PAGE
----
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This song has a hint of jealousy in it. The singer wants to be this girl's boyfriend, but he's not. "I'm just a notch in your bedpost but you're just a line in a song" indicates that he means nothing to her, and he's trying to make it seem like she means the same to him. But it's not working too well. The chorus is about their relationship failing miserably in "an earlier round" because they don't even have a relationship. "I'll be your number one with a bullet, a loaded God complex cock it and pull it" means that she might as well be killing him because he hurts so much. (thanks, Alyssa - Toronto, Canada)
The name of the album comes from a book about a bull that doesn't fight in the ring, but just sits under the cork tree and smells the sweet fragrance. This used to be a favorite story book of band member Andy Hurley. The title also provides a clever acronym: FUCT. (thanks, Anna - Syracuse, NY)
The lyrics, "I'll be your number one with a bullet" is a play on words. "With a bullet" is a term for when a song is climbing up the music charts at a rapid rate - the Billboard charts would put an image of a bullet next to the song to indicate this. But when you're "number one with a bullet," there is nowhere to go but down. (thanks, Derek - Boston, MA)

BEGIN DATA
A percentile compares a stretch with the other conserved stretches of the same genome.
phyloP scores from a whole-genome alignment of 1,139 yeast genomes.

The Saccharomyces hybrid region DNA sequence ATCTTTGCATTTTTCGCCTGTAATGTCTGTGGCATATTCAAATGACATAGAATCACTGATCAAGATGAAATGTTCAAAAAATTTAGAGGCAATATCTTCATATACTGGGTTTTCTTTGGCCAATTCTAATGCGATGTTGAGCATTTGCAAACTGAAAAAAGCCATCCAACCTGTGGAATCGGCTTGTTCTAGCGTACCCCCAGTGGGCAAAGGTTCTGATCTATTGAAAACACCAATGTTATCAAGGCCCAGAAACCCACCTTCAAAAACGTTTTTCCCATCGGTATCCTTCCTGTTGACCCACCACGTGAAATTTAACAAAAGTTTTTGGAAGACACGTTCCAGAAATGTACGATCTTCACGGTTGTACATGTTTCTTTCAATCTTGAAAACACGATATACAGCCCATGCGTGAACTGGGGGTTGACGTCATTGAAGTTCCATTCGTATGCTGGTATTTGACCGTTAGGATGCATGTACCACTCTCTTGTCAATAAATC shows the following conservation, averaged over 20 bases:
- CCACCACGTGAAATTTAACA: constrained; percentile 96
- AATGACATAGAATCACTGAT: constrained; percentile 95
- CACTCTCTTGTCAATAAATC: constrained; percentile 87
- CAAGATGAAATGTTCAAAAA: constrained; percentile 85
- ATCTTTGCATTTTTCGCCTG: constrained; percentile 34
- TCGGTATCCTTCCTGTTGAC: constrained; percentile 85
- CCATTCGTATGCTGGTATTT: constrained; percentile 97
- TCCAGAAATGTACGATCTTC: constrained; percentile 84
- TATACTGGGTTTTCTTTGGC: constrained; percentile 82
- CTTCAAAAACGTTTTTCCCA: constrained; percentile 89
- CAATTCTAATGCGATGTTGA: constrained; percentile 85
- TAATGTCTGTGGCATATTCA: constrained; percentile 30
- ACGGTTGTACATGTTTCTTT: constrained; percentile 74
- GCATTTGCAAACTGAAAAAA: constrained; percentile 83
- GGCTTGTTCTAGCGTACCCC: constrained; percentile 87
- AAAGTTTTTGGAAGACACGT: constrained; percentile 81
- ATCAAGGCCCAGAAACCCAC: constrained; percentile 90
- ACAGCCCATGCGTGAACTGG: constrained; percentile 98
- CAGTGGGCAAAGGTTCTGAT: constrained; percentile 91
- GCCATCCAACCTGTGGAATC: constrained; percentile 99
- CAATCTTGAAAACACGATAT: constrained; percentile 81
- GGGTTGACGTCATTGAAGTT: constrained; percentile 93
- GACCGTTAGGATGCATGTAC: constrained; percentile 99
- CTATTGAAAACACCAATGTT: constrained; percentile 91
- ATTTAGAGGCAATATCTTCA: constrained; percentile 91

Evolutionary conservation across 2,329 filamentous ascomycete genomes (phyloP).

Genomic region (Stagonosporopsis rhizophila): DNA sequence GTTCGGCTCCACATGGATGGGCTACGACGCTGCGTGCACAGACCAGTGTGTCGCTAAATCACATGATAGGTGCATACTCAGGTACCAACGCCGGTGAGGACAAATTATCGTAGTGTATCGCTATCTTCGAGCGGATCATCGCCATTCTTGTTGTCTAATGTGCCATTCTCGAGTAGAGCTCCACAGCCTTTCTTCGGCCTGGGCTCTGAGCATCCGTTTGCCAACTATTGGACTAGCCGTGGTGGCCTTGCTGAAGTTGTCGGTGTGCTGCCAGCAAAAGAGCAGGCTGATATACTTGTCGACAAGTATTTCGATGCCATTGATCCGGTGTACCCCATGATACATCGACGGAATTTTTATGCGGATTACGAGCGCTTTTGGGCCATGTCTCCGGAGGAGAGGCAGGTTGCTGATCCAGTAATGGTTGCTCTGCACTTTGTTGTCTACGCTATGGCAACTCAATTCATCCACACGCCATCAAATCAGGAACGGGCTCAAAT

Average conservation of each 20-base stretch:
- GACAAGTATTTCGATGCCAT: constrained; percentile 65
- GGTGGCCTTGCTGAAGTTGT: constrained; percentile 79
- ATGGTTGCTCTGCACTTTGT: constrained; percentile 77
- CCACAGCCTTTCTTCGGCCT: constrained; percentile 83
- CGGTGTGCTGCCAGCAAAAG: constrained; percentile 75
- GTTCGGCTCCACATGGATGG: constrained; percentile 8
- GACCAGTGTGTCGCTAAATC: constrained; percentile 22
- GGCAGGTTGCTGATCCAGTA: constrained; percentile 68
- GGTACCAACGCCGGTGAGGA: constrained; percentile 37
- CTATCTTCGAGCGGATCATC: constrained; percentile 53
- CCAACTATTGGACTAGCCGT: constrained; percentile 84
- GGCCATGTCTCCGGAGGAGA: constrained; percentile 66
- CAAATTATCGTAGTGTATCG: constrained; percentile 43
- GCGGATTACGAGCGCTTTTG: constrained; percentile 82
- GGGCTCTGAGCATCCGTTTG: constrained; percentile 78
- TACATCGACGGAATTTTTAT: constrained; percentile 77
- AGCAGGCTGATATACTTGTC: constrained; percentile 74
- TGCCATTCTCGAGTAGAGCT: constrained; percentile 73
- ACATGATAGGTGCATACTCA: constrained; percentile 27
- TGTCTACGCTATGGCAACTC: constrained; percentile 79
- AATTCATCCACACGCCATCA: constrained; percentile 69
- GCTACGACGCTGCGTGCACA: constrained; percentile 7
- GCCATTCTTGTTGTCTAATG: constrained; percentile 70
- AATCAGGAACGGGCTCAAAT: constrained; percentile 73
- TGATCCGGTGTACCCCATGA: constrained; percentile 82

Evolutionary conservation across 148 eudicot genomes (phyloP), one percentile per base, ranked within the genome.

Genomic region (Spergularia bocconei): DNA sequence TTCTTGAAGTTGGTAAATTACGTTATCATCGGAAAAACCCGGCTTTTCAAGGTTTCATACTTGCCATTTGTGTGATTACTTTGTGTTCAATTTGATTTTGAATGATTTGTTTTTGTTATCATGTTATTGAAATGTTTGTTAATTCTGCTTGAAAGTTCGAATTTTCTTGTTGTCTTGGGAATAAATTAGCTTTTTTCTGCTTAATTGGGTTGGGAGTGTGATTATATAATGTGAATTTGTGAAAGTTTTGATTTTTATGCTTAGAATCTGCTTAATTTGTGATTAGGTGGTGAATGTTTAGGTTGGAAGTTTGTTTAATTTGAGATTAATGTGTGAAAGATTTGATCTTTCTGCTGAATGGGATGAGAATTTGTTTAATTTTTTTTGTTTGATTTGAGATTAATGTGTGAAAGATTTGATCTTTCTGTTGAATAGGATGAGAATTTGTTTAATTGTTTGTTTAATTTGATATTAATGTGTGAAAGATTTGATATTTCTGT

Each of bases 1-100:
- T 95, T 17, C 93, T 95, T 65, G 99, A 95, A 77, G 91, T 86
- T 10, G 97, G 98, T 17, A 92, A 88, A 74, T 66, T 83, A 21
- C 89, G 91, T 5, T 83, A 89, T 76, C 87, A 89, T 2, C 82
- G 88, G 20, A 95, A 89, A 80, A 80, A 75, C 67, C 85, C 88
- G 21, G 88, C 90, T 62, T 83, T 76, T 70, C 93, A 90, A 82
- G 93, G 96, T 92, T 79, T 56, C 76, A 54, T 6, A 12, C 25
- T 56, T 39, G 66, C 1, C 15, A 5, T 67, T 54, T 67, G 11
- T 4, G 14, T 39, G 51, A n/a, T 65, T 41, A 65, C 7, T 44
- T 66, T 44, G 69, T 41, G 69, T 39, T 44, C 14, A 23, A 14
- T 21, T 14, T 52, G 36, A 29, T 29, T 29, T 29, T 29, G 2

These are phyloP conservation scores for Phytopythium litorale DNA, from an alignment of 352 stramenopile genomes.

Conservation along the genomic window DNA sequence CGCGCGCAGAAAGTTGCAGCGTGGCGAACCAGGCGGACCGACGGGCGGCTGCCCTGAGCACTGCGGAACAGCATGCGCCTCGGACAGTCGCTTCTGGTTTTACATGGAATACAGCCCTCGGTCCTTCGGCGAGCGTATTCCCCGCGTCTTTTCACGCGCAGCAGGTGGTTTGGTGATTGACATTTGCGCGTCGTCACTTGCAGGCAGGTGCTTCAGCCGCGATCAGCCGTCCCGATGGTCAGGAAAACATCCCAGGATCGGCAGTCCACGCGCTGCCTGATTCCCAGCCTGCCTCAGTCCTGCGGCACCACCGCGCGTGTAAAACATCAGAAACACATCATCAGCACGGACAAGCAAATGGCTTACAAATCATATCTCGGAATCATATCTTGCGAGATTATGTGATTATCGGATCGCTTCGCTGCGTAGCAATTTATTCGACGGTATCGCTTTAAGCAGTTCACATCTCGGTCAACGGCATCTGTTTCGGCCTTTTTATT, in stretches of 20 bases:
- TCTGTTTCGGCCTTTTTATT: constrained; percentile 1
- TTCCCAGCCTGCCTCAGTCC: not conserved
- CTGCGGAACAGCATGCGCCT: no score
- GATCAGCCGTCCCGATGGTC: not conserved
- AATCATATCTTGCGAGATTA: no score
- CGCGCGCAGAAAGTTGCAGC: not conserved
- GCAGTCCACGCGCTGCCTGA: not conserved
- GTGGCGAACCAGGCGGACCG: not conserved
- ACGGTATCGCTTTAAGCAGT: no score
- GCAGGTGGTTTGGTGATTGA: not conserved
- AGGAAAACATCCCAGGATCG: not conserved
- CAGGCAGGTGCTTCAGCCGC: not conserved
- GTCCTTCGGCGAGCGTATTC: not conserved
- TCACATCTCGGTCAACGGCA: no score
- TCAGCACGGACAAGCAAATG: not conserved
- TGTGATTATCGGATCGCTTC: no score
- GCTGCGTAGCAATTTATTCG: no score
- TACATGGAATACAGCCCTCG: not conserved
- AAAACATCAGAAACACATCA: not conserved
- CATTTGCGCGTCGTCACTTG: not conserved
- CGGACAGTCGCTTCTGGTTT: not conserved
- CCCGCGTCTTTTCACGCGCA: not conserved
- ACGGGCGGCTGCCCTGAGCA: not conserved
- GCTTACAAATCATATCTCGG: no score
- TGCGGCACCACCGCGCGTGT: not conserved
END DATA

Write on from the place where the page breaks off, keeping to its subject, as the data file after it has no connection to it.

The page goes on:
Fall Out Boy bass player Pete Wentz wrote the lyrics. In 2006, he told Rolling Stone magazine: "I wrote the lyrics in Chicago. I was with my dad, and we were listening to the old music where they'd always say 'sugar' and 'honey' - stuff like that. I was like, 'Why doesn't anyone do that anymore?' Be we really locked it down in California. It was the day before the new Taking Back Sunday record came out. I remember calling those guys to say congrats."
This was Fall Out Boy's breakthrough single, however in a 2009 interview, Wentz told Spin magazine that the record label doubted its potential. He recalled: "That chorus was a throw away. Our label told us the chorus was too wordy and the guitars were too heavy and that the radio wasn't going to play it. I felt so good when that song broke."
Jonathan Edwards - "Sunshine"
"How much does it cost? I'll buy it?" Another songwriter told Jonathan to change these lyrics. Good thing he ignored this advice.
Rebecca St. James
This Australian Christian music star found herself a California surfer guy, giving new meaning to her song "Wait For Me."
Annie Haslam of Renaissance
The 5-octave voice of the classical rock band Renaissance, Annie is big on creative expression. In this talk, she covers Roy Wood, the history of the band, and where all the money went in the '70s.
On Glen's résumé: hit songwriter, Facebook dominator, and member of Styx.